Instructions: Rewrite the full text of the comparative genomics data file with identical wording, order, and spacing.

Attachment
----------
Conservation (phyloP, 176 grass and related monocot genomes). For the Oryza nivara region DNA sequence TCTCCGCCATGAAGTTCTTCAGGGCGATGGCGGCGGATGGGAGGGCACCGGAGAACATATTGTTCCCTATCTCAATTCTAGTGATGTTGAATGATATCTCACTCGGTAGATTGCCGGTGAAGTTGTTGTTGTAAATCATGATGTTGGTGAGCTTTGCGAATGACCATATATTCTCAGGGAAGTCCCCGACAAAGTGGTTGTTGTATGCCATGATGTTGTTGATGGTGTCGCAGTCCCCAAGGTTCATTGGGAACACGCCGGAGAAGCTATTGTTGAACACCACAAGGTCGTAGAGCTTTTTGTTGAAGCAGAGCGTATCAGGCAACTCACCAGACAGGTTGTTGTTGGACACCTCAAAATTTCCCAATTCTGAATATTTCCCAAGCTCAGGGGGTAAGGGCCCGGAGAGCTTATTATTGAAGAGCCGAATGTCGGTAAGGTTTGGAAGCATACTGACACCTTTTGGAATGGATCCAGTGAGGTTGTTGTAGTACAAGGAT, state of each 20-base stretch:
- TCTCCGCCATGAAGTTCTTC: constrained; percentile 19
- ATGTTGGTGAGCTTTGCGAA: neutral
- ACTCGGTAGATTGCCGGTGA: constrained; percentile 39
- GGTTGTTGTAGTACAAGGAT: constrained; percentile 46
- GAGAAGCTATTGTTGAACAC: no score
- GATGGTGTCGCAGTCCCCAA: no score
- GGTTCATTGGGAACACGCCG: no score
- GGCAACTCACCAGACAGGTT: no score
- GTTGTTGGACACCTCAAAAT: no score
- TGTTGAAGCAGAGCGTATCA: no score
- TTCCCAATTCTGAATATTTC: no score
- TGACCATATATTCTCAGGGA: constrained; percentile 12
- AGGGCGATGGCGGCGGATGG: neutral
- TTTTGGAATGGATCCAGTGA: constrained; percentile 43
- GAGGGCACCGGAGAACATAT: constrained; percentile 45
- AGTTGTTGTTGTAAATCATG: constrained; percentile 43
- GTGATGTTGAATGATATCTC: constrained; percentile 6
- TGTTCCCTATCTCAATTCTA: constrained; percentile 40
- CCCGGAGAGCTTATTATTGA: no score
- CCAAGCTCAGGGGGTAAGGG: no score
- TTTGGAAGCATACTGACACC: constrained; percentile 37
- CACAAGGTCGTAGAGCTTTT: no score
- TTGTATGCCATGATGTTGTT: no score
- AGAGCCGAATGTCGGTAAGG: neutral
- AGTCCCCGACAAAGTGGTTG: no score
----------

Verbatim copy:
Conservation (phyloP, 176 grass and related monocot genomes). For the Oryza nivara region DNA sequence TCTCCGCCATGAAGTTCTTCAGGGCGATGGCGGCGGATGGGAGGGCACCGGAGAACATATTGTTCCCTATCTCAATTCTAGTGATGTTGAATGATATCTCACTCGGTAGATTGCCGGTGAAGTTGTTGTTGTAAATCATGATGTTGGTGAGCTTTGCGAATGACCATATATTCTCAGGGAAGTCCCCGACAAAGTGGTTGTTGTATGCCATGATGTTGTTGATGGTGTCGCAGTCCCCAAGGTTCATTGGGAACACGCCGGAGAAGCTATTGTTGAACACCACAAGGTCGTAGAGCTTTTTGTTGAAGCAGAGCGTATCAGGCAACTCACCAGACAGGTTGTTGTTGGACACCTCAAAATTTCCCAATTCTGAATATTTCCCAAGCTCAGGGGGTAAGGGCCCGGAGAGCTTATTATTGAAGAGCCGAATGTCGGTAAGGTTTGGAAGCATACTGACACCTTTTGGAATGGATCCAGTGAGGTTGTTGTAGTACAAGGAT, state of each 20-base stretch:
- TCTCCGCCATGAAGTTCTTC: constrained; percentile 19
- ATGTTGGTGAGCTTTGCGAA: neutral
- ACTCGGTAGATTGCCGGTGA: constrained; percentile 39
- GGTTGTTGTAGTACAAGGAT: constrained; percentile 46
- GAGAAGCTATTGTTGAACAC: no score
- GATGGTGTCGCAGTCCCCAA: no score
- GGTTCATTGGGAACACGCCG: no score
- GGCAACTCACCAGACAGGTT: no score
- GTTGTTGGACACCTCAAAAT: no score
- TGTTGAAGCAGAGCGTATCA: no score
- TTCCCAATTCTGAATATTTC: no score
- TGACCATATATTCTCAGGGA: constrained; percentile 12
- AGGGCGATGGCGGCGGATGG: neutral
- TTTTGGAATGGATCCAGTGA: constrained; percentile 43
- GAGGGCACCGGAGAACATAT: constrained; percentile 45
- AGTTGTTGTTGTAAATCATG: constrained; percentile 43
- GTGATGTTGAATGATATCTC: constrained; percentile 6
- TGTTCCCTATCTCAATTCTA: constrained; percentile 40
- CCCGGAGAGCTTATTATTGA: no score
- CCAAGCTCAGGGGGTAAGGG: no score
- TTTGGAAGCATACTGACACC: constrained; percentile 37
- CACAAGGTCGTAGAGCTTTT: no score
- TTGTATGCCATGATGTTGTT: no score
- AGAGCCGAATGTCGGTAAGG: neutral
- AGTCCCCGACAAAGTGGTTG: no score